In a report, Piltz says Cooney added this line “… the uncertainties remain so great as to preclude meaningfully informed decision making. …” References to human health are marked out. 60 Minutes obtained the drafts from the Government Accountability Project. This edit made it into the final report: the phrase “earth may be” undergoing change made it into the report to Congress. Piltz says there wasn’t room at the White House for those who disagreed, so he resigned.

"Even to raise issues internally is immediately career limiting," says Piltz. "That’s why you will find not too many people in the federal agencies who will speak freely about all the things they know, unless they’re retired or unless they’re ready to resign."

Jim Hansen isn't retiring or resigning because he believes earth is nearing a point of no return. He urged 60 Minutes to look north to the arctic, where temperatures are rising twice as fast as the rest of the world. When 60 Minutes visited Greenland this past August, we saw for ourselves the accelerating melt of the largest ice sheet in the north.

"Here in Greenland about 15 years ago the ice sheet extended to right about where I'm standing now, but today, its back there, between those two hills in the shaded area. Glaciologists call this a melt stream but, these days, its a more like a melt river," Pelley said, standing at the edge of Greenland's ice sheet.

The Bush administration doesn’t deny global warming or that man plays a role. The administration is spending billions of dollars on climate research. Hansen gives the White House credit for research but says what’s urgent now is action.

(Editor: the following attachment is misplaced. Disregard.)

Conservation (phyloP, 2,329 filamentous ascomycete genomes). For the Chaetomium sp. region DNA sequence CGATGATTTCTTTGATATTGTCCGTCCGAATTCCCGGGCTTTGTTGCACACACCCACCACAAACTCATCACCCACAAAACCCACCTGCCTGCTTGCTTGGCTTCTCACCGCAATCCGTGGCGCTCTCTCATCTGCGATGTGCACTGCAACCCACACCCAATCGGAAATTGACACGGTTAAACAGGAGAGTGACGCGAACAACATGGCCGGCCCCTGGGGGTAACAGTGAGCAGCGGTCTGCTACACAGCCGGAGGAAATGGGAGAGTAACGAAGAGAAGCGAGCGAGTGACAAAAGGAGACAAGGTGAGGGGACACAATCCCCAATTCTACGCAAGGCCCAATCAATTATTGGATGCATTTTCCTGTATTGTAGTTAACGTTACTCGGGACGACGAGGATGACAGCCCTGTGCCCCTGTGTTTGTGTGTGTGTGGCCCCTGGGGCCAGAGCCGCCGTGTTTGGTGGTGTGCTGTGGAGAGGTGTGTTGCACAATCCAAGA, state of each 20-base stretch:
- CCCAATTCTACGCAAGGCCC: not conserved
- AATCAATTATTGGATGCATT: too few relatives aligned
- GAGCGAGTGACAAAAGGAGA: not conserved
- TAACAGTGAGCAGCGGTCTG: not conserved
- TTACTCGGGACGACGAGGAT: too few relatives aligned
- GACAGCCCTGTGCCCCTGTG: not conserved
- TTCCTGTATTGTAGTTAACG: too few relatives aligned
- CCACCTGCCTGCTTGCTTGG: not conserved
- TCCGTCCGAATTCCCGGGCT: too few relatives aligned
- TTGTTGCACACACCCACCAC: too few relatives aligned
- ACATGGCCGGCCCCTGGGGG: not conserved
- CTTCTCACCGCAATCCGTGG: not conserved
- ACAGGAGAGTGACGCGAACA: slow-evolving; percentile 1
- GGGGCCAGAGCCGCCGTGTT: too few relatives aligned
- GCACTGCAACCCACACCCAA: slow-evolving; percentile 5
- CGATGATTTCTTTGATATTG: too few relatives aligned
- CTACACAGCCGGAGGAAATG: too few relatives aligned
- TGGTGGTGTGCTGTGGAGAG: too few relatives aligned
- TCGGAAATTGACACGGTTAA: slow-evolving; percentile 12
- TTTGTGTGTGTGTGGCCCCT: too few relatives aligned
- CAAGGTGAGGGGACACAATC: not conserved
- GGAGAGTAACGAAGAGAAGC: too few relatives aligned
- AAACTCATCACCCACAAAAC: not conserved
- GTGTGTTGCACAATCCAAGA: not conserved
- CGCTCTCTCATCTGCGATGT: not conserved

"We have to, in the next 10 years, get off this exponential curve and begin to decrease the rate of growth of CO2 emissions," Hansen explains. "And then flatten it out. And before we get to the middle of the century, we’ve got to be on a declining curve.

"If that doesn't happen in 10 years, then I don’t think we can keep global warming under one degree Celsius and that means we’re going to, that there’s a great danger of passing some of these tipping points. If the ice sheets begin to disintegrate, what can you do about it? You can’t tie a rope around the ice sheet. You can’t build a wall around the ice sheets. It will be a situation that is out of our control."

But that's not a situation you'll find in one federal report submitted for review. Government scientists wanted to tell you about the ice sheets, but before a draft of the report left the White House, the paragraph on glacial melt and flooding was crossed out and this was added: "straying from research strategy into speculative findings and musings here."

Hansen says his words were edited once during a presentation when a top official scolded him for using the word danger.

"I think we know a lot more about the tipping points," says Hansen. "I think we know about the dangers of even a moderate degree of additional global warming about the potential effects in the arctic about the potential effects on the ice sheets."

"You just used that word again that you’re not supposed to use — danger," Pelley remarks.

"Yeah. It’s a danger," Hansen says.

For months, 60 Minutes had been trying to talk with the president’s science advisor. 60 Minutes was finally told he would never be available. Phil Cooney, the editor at the Council on Environmental Quality didn’t return 60 Minutes' calls. In June, he left the White House and went to work for Exxon Mobil.

2 Comments:

Blogger amanda said...

I saw that episode and man it was disturbing!

10:59 AM  
Anonymous Adrianna said...

Hey Kim I just wanted to say hey! so "hey!" hows your life? ~aDrIaNnA

7:02 PM